Mazie Hirono Says Susan Collins Can't Have It Both Ways on Christine Blasey Ford and #MeToo: 'What Is That?'


Senator Mazie Hirono, Hawaii Democrat and voice of reason amidst the madness, found Senator Susan Collins’s response to Dr. Christine Blasey Ford’s testimony “insulting.”

“I believe that she believes what she testified to,” the Maine Republican said of Ford’s testimony, in which she recounted being sexually assaulted at 15 by a then-17-year-old Brett Kavanaugh: “I do believe that she was assaulted, I don’t know by whom, and I’m not certain when, but I do not believe that he was the assailant.” Collins made the comments on Friday, when she announced her support for Kavanaugh—while, in the same breath, saying she supports the #MeToo movement. Collins was one of the undecided swing voters in the Senate who ultimately tipped the vote in Kavanaugh’s favor.

Speaking on CNN’s State of the Union on Sunday, Hirono—who told the Republican men supporting Supreme Court nominee Brett Kavanaugh to “just shut up and step up” during the hearings—said: “To say that she thinks that Dr. Ford thinks that she was assaulted, what is that? Is she mistaken?”

“She, herself, said that she serves so many survivors from her state and elsewhere,” Hirono said. “All of us have been hearing stories from and accounts from survivors going back many, many years where they kept all these painful, traumatic accounts to themselves. And this is what happens with sexual assault survivors, that they do not come forward.”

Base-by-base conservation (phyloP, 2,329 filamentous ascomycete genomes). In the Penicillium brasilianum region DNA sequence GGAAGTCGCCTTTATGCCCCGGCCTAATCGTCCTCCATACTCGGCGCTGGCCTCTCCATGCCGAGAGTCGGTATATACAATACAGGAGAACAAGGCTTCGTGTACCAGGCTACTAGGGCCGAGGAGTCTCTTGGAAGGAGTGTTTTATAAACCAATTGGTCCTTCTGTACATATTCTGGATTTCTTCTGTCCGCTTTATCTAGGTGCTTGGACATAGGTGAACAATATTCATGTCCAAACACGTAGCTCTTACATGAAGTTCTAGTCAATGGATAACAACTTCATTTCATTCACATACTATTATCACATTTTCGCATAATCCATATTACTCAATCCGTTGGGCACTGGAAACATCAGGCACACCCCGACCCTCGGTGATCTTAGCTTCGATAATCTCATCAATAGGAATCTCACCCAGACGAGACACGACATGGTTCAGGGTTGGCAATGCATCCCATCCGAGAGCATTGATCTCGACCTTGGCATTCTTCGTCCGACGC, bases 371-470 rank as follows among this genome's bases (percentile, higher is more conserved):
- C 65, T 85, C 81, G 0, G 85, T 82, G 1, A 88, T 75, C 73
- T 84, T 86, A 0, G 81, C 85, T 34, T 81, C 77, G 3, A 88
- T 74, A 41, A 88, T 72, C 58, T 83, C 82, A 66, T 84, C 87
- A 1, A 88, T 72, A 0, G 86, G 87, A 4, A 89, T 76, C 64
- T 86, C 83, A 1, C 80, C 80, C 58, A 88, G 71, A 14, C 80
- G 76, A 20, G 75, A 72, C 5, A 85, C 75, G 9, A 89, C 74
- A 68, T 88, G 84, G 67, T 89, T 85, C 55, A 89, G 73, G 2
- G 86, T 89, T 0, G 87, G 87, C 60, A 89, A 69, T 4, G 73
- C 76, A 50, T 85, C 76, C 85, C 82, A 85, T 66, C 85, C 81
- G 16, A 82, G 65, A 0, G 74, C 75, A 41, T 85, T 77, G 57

Hirono also criticized the assertion, made by Collins and other Republicans, that Ford’s account had not been corroborated. “She had talked about this assault to her husband, to others, before Brett Kavanaugh ever was nominated to the Supreme Court. She took a lie detector test.

“There was no corroboration on Brett Kavanaugh’s bald assertion that he didn’t do it,” she said, “because the people that the FBI interviewed—which was just a small number of the dozens that they should have interviewed—they all said that they had no recollection. That is hardly what I would call exoneration.”

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